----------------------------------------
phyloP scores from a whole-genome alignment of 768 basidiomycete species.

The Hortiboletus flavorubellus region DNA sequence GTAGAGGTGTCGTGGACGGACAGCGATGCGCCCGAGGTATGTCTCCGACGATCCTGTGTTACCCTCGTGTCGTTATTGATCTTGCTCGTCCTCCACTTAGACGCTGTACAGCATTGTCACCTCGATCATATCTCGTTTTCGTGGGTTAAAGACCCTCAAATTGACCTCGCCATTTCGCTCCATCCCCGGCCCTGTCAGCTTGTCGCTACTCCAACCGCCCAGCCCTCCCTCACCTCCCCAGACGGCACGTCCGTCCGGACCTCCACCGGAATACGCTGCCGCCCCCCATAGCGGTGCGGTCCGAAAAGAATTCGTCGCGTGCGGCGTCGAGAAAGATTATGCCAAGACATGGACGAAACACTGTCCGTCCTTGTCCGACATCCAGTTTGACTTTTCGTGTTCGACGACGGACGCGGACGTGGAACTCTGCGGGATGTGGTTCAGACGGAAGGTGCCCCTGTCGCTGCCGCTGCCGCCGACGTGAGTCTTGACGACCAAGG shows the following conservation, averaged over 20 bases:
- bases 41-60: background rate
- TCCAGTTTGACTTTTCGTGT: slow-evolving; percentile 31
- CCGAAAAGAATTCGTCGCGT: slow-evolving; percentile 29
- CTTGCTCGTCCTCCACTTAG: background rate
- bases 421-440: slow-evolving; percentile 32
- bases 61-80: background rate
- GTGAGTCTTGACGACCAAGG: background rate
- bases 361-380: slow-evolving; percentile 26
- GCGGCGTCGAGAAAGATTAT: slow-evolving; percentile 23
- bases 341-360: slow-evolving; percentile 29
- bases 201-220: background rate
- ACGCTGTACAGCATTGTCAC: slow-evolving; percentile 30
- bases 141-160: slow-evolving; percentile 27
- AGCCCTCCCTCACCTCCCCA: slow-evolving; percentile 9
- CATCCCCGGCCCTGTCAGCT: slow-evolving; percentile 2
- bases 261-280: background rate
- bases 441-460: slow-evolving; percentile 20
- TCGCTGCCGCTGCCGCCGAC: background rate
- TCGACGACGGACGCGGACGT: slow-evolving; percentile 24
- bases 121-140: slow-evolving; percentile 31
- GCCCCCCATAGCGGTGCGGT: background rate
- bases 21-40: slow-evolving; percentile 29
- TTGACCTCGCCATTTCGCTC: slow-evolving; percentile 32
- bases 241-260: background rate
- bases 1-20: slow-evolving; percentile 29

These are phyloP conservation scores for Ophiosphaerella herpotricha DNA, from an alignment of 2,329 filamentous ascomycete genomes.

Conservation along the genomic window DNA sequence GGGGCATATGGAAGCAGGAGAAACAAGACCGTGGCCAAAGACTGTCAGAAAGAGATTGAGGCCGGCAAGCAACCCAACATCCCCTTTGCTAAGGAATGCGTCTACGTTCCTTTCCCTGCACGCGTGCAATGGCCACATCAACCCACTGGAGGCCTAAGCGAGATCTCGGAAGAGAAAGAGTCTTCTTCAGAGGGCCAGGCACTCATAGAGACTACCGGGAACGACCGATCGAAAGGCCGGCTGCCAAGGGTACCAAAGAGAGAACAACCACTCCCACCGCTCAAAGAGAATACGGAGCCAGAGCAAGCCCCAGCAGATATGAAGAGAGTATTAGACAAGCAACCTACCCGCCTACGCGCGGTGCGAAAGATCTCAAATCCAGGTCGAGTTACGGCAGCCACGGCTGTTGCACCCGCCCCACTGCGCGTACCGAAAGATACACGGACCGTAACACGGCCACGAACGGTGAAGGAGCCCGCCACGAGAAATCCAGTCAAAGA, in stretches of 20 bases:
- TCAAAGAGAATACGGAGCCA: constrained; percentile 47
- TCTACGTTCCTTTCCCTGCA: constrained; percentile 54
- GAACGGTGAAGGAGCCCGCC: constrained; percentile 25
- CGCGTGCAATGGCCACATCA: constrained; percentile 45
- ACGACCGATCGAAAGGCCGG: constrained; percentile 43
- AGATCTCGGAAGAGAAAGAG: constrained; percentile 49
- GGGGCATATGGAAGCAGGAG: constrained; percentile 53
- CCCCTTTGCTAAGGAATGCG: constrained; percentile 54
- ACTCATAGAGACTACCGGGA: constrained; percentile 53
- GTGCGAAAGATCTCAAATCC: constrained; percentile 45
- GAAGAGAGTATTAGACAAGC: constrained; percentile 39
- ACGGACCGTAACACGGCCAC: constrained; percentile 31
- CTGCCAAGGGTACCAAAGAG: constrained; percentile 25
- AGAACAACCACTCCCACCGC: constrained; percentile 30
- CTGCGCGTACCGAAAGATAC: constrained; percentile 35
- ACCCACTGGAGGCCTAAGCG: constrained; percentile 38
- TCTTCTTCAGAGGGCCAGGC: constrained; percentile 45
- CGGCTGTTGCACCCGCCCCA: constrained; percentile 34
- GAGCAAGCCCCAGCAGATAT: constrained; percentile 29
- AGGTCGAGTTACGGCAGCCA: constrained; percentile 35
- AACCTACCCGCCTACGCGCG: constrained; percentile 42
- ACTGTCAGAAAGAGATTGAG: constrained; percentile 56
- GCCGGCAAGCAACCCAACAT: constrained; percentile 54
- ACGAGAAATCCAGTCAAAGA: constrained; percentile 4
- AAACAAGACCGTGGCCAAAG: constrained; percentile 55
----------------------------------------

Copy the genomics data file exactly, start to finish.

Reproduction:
phyloP scores from a whole-genome alignment of 768 basidiomycete species.

The Hortiboletus flavorubellus region DNA sequence GTAGAGGTGTCGTGGACGGACAGCGATGCGCCCGAGGTATGTCTCCGACGATCCTGTGTTACCCTCGTGTCGTTATTGATCTTGCTCGTCCTCCACTTAGACGCTGTACAGCATTGTCACCTCGATCATATCTCGTTTTCGTGGGTTAAAGACCCTCAAATTGACCTCGCCATTTCGCTCCATCCCCGGCCCTGTCAGCTTGTCGCTACTCCAACCGCCCAGCCCTCCCTCACCTCCCCAGACGGCACGTCCGTCCGGACCTCCACCGGAATACGCTGCCGCCCCCCATAGCGGTGCGGTCCGAAAAGAATTCGTCGCGTGCGGCGTCGAGAAAGATTATGCCAAGACATGGACGAAACACTGTCCGTCCTTGTCCGACATCCAGTTTGACTTTTCGTGTTCGACGACGGACGCGGACGTGGAACTCTGCGGGATGTGGTTCAGACGGAAGGTGCCCCTGTCGCTGCCGCTGCCGCCGACGTGAGTCTTGACGACCAAGG shows the following conservation, averaged over 20 bases:
- bases 41-60: background rate
- TCCAGTTTGACTTTTCGTGT: slow-evolving; percentile 31
- CCGAAAAGAATTCGTCGCGT: slow-evolving; percentile 29
- CTTGCTCGTCCTCCACTTAG: background rate
- bases 421-440: slow-evolving; percentile 32
- bases 61-80: background rate
- GTGAGTCTTGACGACCAAGG: background rate
- bases 361-380: slow-evolving; percentile 26
- GCGGCGTCGAGAAAGATTAT: slow-evolving; percentile 23
- bases 341-360: slow-evolving; percentile 29
- bases 201-220: background rate
- ACGCTGTACAGCATTGTCAC: slow-evolving; percentile 30
- bases 141-160: slow-evolving; percentile 27
- AGCCCTCCCTCACCTCCCCA: slow-evolving; percentile 9
- CATCCCCGGCCCTGTCAGCT: slow-evolving; percentile 2
- bases 261-280: background rate
- bases 441-460: slow-evolving; percentile 20
- TCGCTGCCGCTGCCGCCGAC: background rate
- TCGACGACGGACGCGGACGT: slow-evolving; percentile 24
- bases 121-140: slow-evolving; percentile 31
- GCCCCCCATAGCGGTGCGGT: background rate
- bases 21-40: slow-evolving; percentile 29
- TTGACCTCGCCATTTCGCTC: slow-evolving; percentile 32
- bases 241-260: background rate
- bases 1-20: slow-evolving; percentile 29

These are phyloP conservation scores for Ophiosphaerella herpotricha DNA, from an alignment of 2,329 filamentous ascomycete genomes.

Conservation along the genomic window DNA sequence GGGGCATATGGAAGCAGGAGAAACAAGACCGTGGCCAAAGACTGTCAGAAAGAGATTGAGGCCGGCAAGCAACCCAACATCCCCTTTGCTAAGGAATGCGTCTACGTTCCTTTCCCTGCACGCGTGCAATGGCCACATCAACCCACTGGAGGCCTAAGCGAGATCTCGGAAGAGAAAGAGTCTTCTTCAGAGGGCCAGGCACTCATAGAGACTACCGGGAACGACCGATCGAAAGGCCGGCTGCCAAGGGTACCAAAGAGAGAACAACCACTCCCACCGCTCAAAGAGAATACGGAGCCAGAGCAAGCCCCAGCAGATATGAAGAGAGTATTAGACAAGCAACCTACCCGCCTACGCGCGGTGCGAAAGATCTCAAATCCAGGTCGAGTTACGGCAGCCACGGCTGTTGCACCCGCCCCACTGCGCGTACCGAAAGATACACGGACCGTAACACGGCCACGAACGGTGAAGGAGCCCGCCACGAGAAATCCAGTCAAAGA, in stretches of 20 bases:
- TCAAAGAGAATACGGAGCCA: constrained; percentile 47
- TCTACGTTCCTTTCCCTGCA: constrained; percentile 54
- GAACGGTGAAGGAGCCCGCC: constrained; percentile 25
- CGCGTGCAATGGCCACATCA: constrained; percentile 45
- ACGACCGATCGAAAGGCCGG: constrained; percentile 43
- AGATCTCGGAAGAGAAAGAG: constrained; percentile 49
- GGGGCATATGGAAGCAGGAG: constrained; percentile 53
- CCCCTTTGCTAAGGAATGCG: constrained; percentile 54
- ACTCATAGAGACTACCGGGA: constrained; percentile 53
- GTGCGAAAGATCTCAAATCC: constrained; percentile 45
- GAAGAGAGTATTAGACAAGC: constrained; percentile 39
- ACGGACCGTAACACGGCCAC: constrained; percentile 31
- CTGCCAAGGGTACCAAAGAG: constrained; percentile 25
- AGAACAACCACTCCCACCGC: constrained; percentile 30
- CTGCGCGTACCGAAAGATAC: constrained; percentile 35
- ACCCACTGGAGGCCTAAGCG: constrained; percentile 38
- TCTTCTTCAGAGGGCCAGGC: constrained; percentile 45
- CGGCTGTTGCACCCGCCCCA: constrained; percentile 34
- GAGCAAGCCCCAGCAGATAT: constrained; percentile 29
- AGGTCGAGTTACGGCAGCCA: constrained; percentile 35
- AACCTACCCGCCTACGCGCG: constrained; percentile 42
- ACTGTCAGAAAGAGATTGAG: constrained; percentile 56
- GCCGGCAAGCAACCCAACAT: constrained; percentile 54
- ACGAGAAATCCAGTCAAAGA: constrained; percentile 4
- AAACAAGACCGTGGCCAAAG: constrained; percentile 55